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They pray to Allah, dance the Zumba, and teach their children about the right to vote. They started out as traders but now work in banking and real estate and are steadily permeating the law, engineering and medical professions.
And the Ismailis, the Muslim diplomatic and business elite, are establishing a new global headquarters in Lisbon. The Portuguese capital’s discrete Ismaili community believes that the new world headquarters of the Ismaili Imamate will bring changes.
In the corner of a garden in Lisbon’s Laranjeiras neighbourhood, a dozen children with beige shirts and coloured neck scarves are playing with wooden staves. They make up Troup 36 of the National Scout Association, and are all Ismailis, members of a Shiite Muslim minority led by millionaire Prince Aga Khan.
On Saturdays afternoons, these 20 boys and girls gather for activities in the gigantic limestone and glass building which forms the community’s main gathering place in the country.
The younger Scouts are in one of the corridors preparing for their next camp, outside a room where they gather to decide which voluntary activities they will participate in. “Recently, we’ve collected food for the a charity food bank, helped paint the Piaget Institute facilities, and participated in a fund-raising campaign for Ajuda de Berço,” scoutmaster Safik Cassamo, 31, explains. He leads the Scout group created almost four decades ago, when much of the present Ismaili community came to Portugal from Mozambique.
When their activities are finished, the children, between six and 14 years of age, will stay in the centre to welcome other Ismailis to the Navroz Spring celebrations – one of the three most important festivals for Ismailis.
There will be a dinner, music and dancing in two of the building’s rooms, already prepared with tables and flowers. “The older Scouts will serve the drinks,” explains Safik, who divides his time between scouting and managing his family’s hotel and stationery business in the Arroios neighbourhood. Everybody lends a hand. “I cannot think of anyone who has never worked voluntarily for the community,” he says.
The Ismaili Centre in Lisbon, together with the Aga Khan Foundation in Portugal, currently provides a diverse range of services to the faithful. The Ismailis don’t see volunteering as charity work. “It is a tradition that dates from the origin of the community and helped to create an exemplary organisation,” argues Master of Islamic Studies Faranaz Keshavjee.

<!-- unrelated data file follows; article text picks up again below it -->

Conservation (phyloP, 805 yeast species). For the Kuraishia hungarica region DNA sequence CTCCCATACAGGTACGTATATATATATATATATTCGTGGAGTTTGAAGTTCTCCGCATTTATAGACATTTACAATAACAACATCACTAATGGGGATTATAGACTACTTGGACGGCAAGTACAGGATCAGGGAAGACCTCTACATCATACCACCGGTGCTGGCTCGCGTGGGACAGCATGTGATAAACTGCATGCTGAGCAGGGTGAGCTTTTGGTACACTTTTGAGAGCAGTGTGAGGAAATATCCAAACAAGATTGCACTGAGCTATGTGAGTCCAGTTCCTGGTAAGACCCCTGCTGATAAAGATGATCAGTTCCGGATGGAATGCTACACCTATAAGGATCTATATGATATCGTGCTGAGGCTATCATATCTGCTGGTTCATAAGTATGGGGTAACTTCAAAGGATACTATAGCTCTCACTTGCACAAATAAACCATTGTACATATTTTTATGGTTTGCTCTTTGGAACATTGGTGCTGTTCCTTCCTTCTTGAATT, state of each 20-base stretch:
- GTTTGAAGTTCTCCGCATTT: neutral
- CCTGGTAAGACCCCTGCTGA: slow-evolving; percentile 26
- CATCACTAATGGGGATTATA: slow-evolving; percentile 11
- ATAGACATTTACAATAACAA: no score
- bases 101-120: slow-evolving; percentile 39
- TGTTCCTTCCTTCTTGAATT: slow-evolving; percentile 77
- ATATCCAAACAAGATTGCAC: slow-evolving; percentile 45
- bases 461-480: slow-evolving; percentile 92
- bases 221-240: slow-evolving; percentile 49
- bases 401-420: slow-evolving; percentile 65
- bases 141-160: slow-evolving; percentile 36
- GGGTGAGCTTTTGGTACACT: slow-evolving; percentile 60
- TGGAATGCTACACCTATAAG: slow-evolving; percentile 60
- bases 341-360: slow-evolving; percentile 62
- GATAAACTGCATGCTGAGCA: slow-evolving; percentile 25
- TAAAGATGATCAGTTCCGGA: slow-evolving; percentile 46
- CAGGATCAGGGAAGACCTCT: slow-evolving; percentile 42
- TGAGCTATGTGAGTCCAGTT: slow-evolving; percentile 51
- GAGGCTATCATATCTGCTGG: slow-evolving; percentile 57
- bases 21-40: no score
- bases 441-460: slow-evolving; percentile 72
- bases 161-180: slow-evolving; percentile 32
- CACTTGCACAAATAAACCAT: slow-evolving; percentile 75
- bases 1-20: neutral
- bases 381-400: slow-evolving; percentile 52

Participation in voluntary activities and internal structures has one goal: to implement the guidelines of Aga Khan IV, the religious leader of the community.
The Ismaili organisation is spread over 25 countries and has a network of financial, business and development institutions that between them spend more than EUR550 million on social and cultural activities alone.
The ultimate aim, says anthropologist and expert on ethnic minorities José Gabriel Pereira Bastos, is to ensure that “the Ismailis continue to be a well-integrated elite, recognised with respect and dignity in the various countries where they live”.
“They want to maintain their status, but not to dominate. They want to be at the top, but on an equal footing. In the world threatened by radicalism, they defend their vision of a pacifist Islam and support development,” he explains.
The eight thousand faithful who live in Portugal like to be discreet, almost invisible. “They hate media attention and rarely appear in the newspapers,” he concludes.
On Sunday mornings, the Ismailis often meet for gymnastics or to dance zumba in Lisbon’s First of May stadium. It is not by chance: Prince Aga Khan has issued direct ordinances for his followers to exercise and have regular medical check-ups.
Karim Al Hussaini, the 79-year-old Swiss-born aristocrat with a British passport who graduated from Harvard in the United States, inherited the Persian title of Aga Khan when he succeeded his grandfather. He is the 49th spiritual leader of the Ismailis, and regulates almost all aspects of the community’s life. All Ismailis swear an oath of allegiance and loyalty to him.
“We are the only Muslim Shia who are led by a living Imam who is a direct descendant of the Prophet Muhammad,” says Riaz Issa, a member of the institution that manages the religious and cultural aspects of the community.
As Imam, the Aga Khan must interpret the Koran for present times, and is responsible for improving the lives and ensuring the well-being of his community and the countries through which it spreads. “In Islam, there is no separation between the spiritual and material life. There is a pursuit of excellence in intellectual and material life, which must also be used for the benefit of others,” says Issa.
So the Imam’s guidelines go far beyond questions of faith, defining how his followers should integrate in the societies where they live, how they should be educated, study, conduct business and remain healthy.